New York State Court of Claims

New York State Court of Claims

JACOBS v. THE STATE OF NEW YORK, #2003-005-500, Claim No. 103755, Motion No. M-66131


Claimant's motion for relief pursuant to CPLR 3126, for the Defendant's failure, inter alia, to comply with certain disclosure demands and prior court orders, is granted to the extent that the answer is stricken.

Case Information

Claimant short name:
Footnote (claimant name) :

Footnote (defendant name) :

Third-party claimant(s):

Third-party defendant(s):

Claim number(s):
Motion number(s):
Cross-motion number(s):

Claimant's attorney:
Alonzo Jacobs,Pro Se
Defendant's attorney:
Eliot Spitzer, Attorney GeneralBy: Michael O'Neill, Assistant Attorney General
Third-party defendant's attorney:

Signature date:
January 30, 2003

Official citation:

Appellate results:

See also (multicaptioned case)


On January 15, 2003, the following papers, numbered 1 to 6, were read on motion by Claimant for relief pursuant to CPLR 3126:

1, 2, 3 Notice of Motion, Motion and Affidavit in Support
  1. Opposing Papers
4, 5, 6 Filed Papers: Claim, Answer, Order in Motion No. M-64602

Upon the foregoing papers, this motion is granted to the extent noted.

Claimant makes this motion for what he terms the Defendant's "default of compliance with judgment", seeking to hold the Defendant in contempt. Claimant complains of the Defendant's deliberate and willful refusal and/or willful failure to comply and its defiance of this court's order of judgment (sic) dated September 24, 2002, which required compliance with directives which I imposed, relating specifically to certain discovery demands made by Claimant.

The aforementioned order in Motion No. M- 64602, dated September 24, 2002, was filed on October 10, 2002, and required Defendant to serve responses to specified discovery demands by November 1, 2002. The history of Claimant's attempts to obtain disclosure, including extensive motion practice, and the Defendant's tardy and totally unsatisfactory responses (when there were responses at all), is painfully reiterated in that order. I will not repeat the litany of the Defendant's continued disregard of demands, notices, court orders, etc., but will refer any appellate court reviewing this order to my earlier order in Motion No. M-64602, a copy of which is attached hereto and made a part hereof. That order speaks for itself, but it was unmistakably clear about the consequences for the Defendant's noncompliance with that order, to wit, "If Claimant is forced to bring yet another motion to obtain these materials, I would look favorably on a new motion to consider the imposition of sanctions."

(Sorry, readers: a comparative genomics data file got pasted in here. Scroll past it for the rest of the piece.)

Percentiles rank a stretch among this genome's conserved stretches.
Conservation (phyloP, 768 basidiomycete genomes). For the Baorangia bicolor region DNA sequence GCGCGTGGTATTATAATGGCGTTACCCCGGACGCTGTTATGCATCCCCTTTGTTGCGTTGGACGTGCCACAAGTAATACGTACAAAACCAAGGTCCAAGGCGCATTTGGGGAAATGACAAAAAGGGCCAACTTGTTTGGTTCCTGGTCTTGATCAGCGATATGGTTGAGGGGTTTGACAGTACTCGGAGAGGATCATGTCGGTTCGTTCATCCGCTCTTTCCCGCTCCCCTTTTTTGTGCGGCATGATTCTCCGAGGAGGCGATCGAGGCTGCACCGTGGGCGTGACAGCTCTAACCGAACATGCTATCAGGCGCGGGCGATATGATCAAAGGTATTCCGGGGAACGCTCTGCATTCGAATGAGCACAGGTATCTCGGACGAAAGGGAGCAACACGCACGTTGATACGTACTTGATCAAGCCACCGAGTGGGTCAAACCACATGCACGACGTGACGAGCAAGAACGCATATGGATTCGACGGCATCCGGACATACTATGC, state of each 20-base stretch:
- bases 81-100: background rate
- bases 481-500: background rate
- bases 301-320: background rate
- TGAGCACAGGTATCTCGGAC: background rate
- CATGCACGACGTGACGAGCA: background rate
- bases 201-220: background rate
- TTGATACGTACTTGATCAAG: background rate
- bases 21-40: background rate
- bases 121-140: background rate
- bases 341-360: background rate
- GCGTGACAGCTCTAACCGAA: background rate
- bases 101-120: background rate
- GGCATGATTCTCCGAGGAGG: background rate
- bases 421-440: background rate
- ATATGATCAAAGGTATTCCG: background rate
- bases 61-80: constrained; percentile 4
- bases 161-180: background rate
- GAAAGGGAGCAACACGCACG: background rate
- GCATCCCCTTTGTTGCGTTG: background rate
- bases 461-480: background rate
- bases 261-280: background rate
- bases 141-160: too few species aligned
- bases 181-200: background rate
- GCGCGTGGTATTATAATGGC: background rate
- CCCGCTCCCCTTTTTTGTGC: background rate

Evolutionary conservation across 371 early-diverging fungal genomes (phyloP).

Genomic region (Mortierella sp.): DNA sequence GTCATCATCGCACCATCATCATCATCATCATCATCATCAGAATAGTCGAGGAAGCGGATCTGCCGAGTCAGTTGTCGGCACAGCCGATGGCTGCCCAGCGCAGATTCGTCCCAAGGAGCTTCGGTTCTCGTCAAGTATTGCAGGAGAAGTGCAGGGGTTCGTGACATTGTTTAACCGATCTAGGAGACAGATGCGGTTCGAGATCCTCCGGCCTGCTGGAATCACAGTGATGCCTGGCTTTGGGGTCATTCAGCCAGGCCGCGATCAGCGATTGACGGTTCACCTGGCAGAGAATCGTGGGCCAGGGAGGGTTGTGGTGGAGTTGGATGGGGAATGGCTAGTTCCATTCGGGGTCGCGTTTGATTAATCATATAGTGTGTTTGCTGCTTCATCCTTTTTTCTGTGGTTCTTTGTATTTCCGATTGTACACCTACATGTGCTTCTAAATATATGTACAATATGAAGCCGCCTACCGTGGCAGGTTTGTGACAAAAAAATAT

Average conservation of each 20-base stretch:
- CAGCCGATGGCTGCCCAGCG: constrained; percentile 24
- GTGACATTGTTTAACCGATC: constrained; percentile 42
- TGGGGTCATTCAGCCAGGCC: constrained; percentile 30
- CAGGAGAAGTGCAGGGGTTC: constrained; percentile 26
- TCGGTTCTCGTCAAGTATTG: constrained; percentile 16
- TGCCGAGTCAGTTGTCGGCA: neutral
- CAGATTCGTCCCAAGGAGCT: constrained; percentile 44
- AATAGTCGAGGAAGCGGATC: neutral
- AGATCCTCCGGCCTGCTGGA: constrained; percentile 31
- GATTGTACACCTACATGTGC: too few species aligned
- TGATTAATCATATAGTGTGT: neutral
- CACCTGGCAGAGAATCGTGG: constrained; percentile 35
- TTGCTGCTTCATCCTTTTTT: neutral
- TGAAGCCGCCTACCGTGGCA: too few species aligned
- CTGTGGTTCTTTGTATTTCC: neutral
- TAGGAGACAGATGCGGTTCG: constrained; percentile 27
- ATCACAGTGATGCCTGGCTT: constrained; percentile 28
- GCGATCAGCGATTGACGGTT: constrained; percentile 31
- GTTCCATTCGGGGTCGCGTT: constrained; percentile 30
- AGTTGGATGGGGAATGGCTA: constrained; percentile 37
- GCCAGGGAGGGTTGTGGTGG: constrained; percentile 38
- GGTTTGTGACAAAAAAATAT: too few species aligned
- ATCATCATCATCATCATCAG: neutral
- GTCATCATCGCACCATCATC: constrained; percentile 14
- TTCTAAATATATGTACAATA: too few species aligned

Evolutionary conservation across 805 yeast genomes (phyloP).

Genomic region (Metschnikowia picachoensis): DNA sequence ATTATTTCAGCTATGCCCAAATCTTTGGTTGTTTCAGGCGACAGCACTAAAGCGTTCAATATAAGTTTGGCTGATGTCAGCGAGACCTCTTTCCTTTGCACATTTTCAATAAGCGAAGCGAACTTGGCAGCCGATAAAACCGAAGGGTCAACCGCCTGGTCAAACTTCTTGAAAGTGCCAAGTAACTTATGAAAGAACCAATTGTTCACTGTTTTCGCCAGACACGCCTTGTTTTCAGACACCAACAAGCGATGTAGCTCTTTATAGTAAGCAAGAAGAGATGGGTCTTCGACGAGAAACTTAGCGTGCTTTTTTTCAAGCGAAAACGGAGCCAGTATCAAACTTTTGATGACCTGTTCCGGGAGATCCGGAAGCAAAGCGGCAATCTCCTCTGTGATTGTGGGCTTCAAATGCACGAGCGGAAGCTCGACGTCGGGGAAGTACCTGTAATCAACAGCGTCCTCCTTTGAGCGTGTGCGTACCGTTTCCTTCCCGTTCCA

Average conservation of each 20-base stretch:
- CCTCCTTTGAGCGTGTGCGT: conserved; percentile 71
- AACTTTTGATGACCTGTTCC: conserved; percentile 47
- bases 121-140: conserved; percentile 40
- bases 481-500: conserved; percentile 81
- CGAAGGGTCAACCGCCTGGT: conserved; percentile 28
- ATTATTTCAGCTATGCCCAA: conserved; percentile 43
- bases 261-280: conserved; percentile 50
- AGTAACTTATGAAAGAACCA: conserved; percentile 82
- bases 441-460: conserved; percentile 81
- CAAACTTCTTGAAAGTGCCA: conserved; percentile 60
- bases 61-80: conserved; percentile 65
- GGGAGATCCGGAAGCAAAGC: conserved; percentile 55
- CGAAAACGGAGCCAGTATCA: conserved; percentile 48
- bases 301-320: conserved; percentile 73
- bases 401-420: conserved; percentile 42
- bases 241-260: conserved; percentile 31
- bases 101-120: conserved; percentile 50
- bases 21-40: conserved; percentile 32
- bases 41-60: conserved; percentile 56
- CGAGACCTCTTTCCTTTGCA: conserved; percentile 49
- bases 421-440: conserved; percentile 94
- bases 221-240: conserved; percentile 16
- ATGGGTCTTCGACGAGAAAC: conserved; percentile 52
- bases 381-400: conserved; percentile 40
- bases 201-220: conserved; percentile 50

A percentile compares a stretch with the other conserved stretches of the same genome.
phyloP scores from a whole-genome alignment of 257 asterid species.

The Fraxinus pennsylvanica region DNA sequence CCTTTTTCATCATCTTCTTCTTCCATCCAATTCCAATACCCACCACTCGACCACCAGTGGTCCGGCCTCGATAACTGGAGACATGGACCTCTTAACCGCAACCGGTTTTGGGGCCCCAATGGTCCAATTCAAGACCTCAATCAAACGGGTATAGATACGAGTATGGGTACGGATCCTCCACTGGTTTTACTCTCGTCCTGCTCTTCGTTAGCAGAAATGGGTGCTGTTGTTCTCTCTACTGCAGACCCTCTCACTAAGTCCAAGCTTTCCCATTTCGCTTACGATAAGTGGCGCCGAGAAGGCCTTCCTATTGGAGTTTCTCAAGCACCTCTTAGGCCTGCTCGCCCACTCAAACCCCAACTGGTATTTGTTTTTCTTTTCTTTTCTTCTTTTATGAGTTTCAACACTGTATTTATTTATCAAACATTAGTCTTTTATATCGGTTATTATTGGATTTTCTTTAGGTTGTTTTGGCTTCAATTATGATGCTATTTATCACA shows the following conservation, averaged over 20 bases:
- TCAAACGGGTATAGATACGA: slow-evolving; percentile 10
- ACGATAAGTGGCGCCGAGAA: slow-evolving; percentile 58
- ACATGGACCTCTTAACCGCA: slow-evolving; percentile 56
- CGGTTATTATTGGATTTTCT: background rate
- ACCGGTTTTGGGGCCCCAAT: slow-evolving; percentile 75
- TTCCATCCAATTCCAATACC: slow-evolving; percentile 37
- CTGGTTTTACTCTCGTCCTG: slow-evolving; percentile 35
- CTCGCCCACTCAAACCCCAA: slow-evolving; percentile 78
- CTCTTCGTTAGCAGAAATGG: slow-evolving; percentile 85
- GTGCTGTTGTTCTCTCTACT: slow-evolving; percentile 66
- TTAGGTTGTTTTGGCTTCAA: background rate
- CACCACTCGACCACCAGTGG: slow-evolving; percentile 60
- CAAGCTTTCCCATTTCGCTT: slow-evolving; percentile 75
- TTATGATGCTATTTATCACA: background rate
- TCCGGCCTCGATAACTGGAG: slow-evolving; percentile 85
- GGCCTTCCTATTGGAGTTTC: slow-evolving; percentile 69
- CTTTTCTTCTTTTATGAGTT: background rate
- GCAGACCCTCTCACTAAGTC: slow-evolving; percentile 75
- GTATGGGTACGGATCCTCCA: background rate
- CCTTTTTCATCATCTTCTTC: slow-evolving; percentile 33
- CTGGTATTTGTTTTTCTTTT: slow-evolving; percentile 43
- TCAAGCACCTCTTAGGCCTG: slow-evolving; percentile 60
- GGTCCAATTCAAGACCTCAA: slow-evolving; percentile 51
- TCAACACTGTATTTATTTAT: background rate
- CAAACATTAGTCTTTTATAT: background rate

That foreboding did nothing to inspire the Defendant's compliance. Claimant was forced to bring this motion, serving it on December 5, 2002, seeking what could be characterized as a default judgment (see CPLR 3126[3]), but in reality seeking any appropriate available remedies under CPLR 3126. This motion was filed on December 11, 2002 and was returnable on January 15, 2003. One might have thought that the additional period of time, between service of this motion and its return date more than one month later, provided yet another golden opportunity for Defendant to properly comply. The Defendant did nothing. Indeed it was only on the very return date of this motion that the Defendant made another belated request for additional time to comply, with the empty promise of yet another future intention to comply. Frankly, the Defendant has little if any credibility before this Court as these unfulfilled assurances have been made before.